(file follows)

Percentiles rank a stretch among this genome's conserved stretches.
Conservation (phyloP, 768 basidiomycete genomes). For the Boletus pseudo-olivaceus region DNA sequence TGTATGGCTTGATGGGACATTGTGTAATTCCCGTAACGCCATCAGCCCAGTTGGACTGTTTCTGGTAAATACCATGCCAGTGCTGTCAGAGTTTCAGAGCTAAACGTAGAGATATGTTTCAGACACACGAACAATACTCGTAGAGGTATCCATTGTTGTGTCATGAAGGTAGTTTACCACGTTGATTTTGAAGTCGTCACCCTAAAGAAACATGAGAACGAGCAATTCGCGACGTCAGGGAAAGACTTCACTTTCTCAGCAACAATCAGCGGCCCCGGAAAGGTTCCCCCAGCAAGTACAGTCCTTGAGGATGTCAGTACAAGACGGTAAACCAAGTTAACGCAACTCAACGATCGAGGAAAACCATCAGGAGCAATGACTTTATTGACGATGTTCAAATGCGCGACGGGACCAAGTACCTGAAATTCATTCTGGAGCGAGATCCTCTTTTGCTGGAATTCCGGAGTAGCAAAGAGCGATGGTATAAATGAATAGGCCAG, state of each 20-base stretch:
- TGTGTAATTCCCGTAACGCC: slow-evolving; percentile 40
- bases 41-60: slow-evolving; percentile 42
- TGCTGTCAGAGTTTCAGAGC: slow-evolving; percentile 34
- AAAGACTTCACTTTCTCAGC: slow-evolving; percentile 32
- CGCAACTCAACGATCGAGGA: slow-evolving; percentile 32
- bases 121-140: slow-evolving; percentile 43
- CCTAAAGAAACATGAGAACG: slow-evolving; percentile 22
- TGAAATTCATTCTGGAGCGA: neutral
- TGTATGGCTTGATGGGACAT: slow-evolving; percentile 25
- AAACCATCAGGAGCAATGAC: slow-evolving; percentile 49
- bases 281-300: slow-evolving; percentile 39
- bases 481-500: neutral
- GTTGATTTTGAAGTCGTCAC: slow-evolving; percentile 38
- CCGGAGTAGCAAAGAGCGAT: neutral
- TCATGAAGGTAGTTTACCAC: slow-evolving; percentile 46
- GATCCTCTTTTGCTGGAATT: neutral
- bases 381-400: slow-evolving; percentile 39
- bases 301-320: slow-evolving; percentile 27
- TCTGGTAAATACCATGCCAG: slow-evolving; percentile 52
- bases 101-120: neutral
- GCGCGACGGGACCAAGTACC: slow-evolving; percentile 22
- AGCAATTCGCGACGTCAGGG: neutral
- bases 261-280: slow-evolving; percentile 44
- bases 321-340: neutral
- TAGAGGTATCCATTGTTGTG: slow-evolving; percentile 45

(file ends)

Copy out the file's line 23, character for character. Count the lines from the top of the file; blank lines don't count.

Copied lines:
- GCGCGACGGGACCAAGTACC: slow-evolving; percentile 22